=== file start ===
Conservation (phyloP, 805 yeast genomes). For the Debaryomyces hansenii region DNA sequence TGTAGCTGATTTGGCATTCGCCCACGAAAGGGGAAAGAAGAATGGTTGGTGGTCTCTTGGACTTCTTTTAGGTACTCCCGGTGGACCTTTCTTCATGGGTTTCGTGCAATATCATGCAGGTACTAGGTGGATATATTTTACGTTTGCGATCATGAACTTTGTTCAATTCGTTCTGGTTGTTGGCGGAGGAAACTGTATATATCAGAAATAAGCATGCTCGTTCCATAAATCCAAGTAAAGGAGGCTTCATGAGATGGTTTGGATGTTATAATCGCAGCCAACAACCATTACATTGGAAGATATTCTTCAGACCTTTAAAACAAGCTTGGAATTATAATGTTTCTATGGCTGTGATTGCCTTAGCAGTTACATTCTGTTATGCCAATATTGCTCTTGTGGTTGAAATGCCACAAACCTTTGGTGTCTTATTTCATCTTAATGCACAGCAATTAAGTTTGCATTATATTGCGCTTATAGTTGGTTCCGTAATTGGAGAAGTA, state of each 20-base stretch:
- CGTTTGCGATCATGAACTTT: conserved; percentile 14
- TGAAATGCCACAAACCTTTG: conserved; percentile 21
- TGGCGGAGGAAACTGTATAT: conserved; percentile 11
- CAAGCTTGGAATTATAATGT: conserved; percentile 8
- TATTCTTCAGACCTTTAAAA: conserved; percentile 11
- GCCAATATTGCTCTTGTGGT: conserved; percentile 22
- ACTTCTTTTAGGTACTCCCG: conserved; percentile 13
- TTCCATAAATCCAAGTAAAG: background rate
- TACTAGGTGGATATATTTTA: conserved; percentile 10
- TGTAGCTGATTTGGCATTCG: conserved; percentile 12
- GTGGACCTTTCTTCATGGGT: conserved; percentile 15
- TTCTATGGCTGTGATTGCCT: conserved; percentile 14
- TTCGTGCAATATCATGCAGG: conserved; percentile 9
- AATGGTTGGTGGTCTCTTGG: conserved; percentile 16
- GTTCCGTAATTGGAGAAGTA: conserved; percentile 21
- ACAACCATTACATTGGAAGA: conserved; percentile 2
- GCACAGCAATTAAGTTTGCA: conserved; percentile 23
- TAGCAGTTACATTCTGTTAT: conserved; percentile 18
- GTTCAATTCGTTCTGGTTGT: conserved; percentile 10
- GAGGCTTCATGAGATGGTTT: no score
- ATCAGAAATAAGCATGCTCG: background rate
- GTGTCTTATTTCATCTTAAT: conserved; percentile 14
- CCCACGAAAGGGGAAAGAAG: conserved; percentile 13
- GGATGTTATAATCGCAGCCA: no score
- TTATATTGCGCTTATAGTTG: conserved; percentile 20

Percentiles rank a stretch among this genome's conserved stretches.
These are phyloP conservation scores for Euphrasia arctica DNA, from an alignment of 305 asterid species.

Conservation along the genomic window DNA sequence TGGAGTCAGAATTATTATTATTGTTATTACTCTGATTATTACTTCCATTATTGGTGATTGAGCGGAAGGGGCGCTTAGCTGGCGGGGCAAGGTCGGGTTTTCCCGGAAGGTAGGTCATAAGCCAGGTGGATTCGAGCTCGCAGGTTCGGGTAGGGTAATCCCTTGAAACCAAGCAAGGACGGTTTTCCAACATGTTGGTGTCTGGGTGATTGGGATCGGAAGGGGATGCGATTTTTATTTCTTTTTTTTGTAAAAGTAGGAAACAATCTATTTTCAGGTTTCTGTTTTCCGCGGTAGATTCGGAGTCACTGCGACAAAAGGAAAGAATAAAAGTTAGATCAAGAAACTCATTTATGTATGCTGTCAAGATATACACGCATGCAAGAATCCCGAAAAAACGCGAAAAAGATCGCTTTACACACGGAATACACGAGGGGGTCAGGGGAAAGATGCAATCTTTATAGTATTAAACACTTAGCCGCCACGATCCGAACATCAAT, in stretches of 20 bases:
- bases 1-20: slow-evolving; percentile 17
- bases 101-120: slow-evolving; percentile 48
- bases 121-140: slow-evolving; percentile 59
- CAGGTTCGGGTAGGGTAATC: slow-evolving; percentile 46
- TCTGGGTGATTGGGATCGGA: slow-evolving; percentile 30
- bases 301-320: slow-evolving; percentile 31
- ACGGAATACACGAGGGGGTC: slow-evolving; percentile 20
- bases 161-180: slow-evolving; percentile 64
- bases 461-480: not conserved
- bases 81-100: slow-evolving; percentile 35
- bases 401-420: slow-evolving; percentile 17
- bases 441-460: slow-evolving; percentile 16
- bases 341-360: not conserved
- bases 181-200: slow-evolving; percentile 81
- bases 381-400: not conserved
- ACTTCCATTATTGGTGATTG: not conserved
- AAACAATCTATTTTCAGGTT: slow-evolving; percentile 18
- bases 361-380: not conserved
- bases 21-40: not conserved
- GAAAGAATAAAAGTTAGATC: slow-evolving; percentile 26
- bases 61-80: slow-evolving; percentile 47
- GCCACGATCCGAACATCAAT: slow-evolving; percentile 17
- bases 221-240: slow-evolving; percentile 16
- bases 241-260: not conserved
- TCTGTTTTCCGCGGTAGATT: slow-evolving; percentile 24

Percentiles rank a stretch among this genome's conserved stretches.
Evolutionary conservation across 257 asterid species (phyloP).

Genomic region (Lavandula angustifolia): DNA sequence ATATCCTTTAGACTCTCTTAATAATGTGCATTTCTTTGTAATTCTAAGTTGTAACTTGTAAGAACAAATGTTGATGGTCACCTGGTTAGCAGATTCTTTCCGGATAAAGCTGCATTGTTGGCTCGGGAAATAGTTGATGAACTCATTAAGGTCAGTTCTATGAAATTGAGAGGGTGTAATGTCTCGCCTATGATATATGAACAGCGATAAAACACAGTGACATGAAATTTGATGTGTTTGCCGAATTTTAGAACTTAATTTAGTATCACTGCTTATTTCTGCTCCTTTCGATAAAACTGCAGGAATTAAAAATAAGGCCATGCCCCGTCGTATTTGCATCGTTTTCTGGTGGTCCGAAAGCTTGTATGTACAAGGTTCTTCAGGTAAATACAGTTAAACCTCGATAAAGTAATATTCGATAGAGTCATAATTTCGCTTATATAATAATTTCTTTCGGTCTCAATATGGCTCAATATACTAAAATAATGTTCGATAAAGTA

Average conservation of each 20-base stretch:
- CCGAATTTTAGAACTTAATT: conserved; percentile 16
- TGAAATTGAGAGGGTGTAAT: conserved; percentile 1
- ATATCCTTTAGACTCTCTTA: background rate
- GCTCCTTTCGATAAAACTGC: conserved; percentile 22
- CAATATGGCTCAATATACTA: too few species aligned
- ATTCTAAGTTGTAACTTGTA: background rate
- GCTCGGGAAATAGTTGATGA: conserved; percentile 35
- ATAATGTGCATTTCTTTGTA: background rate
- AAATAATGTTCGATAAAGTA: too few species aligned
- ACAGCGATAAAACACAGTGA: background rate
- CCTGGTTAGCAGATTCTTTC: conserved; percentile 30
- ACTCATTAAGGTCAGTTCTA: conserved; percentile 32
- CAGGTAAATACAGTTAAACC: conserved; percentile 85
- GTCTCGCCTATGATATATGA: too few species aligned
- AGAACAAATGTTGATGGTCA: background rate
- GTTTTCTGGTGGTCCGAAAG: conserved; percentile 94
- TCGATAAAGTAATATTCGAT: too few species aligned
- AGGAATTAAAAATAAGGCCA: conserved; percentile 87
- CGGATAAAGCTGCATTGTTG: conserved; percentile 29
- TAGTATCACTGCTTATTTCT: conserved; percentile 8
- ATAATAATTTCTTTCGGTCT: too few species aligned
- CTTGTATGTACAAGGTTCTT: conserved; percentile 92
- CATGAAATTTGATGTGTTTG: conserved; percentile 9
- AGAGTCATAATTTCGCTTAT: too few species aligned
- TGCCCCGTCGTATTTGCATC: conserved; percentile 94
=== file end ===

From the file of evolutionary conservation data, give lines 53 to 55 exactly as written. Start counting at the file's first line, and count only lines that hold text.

- bases 241-260: not conserved
- TCTGTTTTCCGCGGTAGATT: slow-evolving; percentile 24

Percentiles rank a stretch among this genome's conserved stretches.